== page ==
3D Printing and the Circular Economy Part 7: the Viability of 3D Printing

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Circular Economy Cycle

It is important to address that waste is less of an issue when a mindset is adopted towards solving it. I make this disclaimer because as we have been looking into this series on the circular economy, we have initially outlined various ideals and thought processes opposed to focusing solely on 3D printing. Any mindset shift towards a more circular economy is necessary before we can utilize a technology to build towards this ideal. 

3D printing is a great technology due to its ability to be an additive process versus a typical subtractive process that is found in most manufacturing environments. In this article, we will discuss a bit more on the implications of additive technology and other initiatives associated with it. This will help us to have a larger view of the circular economy as well in relation to additive manufacturing. 

Additive technology is amazing in terms of waste reduction overall. When a technical system is built to create product based on building up, there is a larger ability for sustainable development as people print items as they need them. With a subtractive manufacturing process, products are created by taking away from larger materials. This can leave many pieces unusable after the initial product creation. This then leaves a product residue to either be thrown away or in need of further recycling. This then takes a lot of time to conduct, and it becomes an issue of efficiency within the circular economy framework. Not only does this process waste time, but one must now calculate other factors such as transporting residual waste and how much energy that consumes. There are a lot of factors that do not have deeper analysis in terms of the classical manufacturing process.

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3D Printing Waste

The additive manufacturing field is ripe for experimentation as it is a naturally disruptive concept and methodology. A very important thought process within the field currently is a focus on material development. Material development is essential when it comes to sustainability. Depending on polymer structures, we can build various materials that have specific properties that are of our liking. This can lead to materials that are also easier to recycle, as well as they have natural biodegradable properties. It is still important to build out a larger infrastructure of life that would lead to people actually being knowledgeable of their choices and how they affect the greater world. Although 3D printing inherently helps to prevent excess production, it is still a problem of lack of awareness for people in terms of their production and consumption rates. There are a large number of people making prototypes that fail in terms of print standards. This then leads to larger amounts of waste as well.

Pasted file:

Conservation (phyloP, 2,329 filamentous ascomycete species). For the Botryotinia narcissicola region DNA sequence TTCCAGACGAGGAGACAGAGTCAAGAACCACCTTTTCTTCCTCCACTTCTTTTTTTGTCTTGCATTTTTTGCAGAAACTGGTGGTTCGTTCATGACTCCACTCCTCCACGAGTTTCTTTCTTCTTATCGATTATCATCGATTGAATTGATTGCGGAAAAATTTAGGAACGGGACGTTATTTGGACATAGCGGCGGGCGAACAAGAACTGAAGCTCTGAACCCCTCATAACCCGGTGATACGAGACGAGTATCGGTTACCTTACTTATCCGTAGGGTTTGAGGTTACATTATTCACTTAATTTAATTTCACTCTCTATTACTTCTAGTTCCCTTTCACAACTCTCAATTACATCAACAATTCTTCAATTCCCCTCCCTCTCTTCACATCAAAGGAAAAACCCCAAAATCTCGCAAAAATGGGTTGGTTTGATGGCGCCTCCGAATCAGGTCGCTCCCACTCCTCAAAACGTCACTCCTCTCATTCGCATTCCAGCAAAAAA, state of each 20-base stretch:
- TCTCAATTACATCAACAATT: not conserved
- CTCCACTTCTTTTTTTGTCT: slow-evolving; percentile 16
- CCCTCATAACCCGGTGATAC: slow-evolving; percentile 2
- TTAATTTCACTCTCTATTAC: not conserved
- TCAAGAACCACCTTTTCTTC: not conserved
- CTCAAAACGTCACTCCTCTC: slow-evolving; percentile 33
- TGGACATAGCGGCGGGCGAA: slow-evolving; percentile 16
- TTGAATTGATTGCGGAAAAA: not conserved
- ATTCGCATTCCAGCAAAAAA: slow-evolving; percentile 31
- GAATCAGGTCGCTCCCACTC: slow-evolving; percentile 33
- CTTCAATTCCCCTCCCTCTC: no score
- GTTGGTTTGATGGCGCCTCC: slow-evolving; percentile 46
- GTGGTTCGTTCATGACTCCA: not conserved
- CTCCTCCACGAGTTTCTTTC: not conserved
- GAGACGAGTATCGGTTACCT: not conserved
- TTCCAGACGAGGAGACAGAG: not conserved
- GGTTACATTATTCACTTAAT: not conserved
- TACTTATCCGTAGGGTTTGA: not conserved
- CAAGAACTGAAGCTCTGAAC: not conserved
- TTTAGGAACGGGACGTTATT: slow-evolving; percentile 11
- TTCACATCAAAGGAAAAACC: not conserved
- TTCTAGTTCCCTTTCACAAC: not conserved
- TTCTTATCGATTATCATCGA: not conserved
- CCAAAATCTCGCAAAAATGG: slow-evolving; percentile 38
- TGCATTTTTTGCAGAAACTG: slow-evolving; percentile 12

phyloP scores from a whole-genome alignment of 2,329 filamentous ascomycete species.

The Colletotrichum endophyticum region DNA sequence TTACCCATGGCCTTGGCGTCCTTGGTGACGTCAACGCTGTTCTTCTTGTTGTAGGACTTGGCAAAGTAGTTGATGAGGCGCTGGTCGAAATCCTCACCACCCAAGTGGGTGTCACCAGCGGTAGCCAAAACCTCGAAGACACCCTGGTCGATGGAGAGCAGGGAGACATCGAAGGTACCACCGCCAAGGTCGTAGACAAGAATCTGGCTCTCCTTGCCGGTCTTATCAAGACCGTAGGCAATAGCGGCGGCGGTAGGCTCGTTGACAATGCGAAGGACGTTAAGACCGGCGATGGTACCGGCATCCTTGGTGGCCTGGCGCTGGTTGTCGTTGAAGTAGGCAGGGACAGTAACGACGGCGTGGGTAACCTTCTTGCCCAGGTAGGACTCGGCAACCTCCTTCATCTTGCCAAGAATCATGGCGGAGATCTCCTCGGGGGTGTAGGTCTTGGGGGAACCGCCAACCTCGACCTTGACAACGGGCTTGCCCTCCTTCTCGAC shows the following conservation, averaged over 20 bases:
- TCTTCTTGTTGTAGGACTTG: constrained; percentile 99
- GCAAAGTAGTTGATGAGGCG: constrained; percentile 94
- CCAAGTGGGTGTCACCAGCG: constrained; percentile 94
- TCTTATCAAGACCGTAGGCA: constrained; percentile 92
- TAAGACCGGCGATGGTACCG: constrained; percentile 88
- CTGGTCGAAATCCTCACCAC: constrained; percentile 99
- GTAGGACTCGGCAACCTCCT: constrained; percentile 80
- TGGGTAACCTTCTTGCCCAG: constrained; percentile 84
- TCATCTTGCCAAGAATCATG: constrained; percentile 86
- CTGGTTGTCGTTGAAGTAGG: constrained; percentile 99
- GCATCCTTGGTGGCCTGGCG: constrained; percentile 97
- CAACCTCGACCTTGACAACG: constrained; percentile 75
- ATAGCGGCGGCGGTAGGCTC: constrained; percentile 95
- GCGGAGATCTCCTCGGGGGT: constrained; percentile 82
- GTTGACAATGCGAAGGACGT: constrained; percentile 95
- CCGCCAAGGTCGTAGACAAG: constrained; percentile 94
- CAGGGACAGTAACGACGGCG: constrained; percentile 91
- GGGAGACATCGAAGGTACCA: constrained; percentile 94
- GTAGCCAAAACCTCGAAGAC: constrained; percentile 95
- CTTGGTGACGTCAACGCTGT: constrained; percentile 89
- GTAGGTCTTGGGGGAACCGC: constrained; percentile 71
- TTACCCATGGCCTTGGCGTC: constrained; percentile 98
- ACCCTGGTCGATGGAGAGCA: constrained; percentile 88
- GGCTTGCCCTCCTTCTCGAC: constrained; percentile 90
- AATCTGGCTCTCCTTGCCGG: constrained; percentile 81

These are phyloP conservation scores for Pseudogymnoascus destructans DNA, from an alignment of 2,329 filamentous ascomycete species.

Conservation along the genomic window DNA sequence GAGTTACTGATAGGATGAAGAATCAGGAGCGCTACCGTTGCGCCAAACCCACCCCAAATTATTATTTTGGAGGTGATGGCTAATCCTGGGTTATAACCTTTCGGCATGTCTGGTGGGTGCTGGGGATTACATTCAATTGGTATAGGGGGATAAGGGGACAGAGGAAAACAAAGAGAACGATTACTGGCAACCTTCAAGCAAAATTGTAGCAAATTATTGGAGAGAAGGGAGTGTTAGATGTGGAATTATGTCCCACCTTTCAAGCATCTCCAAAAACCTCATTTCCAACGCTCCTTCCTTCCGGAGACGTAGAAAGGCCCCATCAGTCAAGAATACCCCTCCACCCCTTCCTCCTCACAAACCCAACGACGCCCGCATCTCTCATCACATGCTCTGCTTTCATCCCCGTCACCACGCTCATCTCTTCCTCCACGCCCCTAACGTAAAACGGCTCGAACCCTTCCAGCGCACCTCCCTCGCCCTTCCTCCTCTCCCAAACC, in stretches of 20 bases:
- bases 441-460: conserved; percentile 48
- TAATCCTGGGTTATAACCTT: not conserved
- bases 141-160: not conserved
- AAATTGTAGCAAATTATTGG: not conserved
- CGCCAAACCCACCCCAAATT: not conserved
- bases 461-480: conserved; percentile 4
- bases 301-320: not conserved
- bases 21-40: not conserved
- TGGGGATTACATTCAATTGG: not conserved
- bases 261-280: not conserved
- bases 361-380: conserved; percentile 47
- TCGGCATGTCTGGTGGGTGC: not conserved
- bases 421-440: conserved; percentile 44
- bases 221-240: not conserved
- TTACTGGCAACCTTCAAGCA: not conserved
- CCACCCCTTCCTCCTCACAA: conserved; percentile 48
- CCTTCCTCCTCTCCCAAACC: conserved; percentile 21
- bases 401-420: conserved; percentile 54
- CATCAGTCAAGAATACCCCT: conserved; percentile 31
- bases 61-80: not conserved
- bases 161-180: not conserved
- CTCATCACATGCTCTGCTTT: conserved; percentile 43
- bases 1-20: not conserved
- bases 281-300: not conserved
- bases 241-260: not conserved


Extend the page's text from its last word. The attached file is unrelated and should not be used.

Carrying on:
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Material Development

In terms of sustainability, additive manufacturing is better than traditional methods. It is still imperative to realize that we are at a loss in terms of sustainability if we are not working on infrastructures. This includes infrastructures of thinking as well as infrastructures of methodology. We must utilize technology such as 3D printing to benefit the world. We should not abuse the benefits that this technology can provide to the larger scale of humanity.

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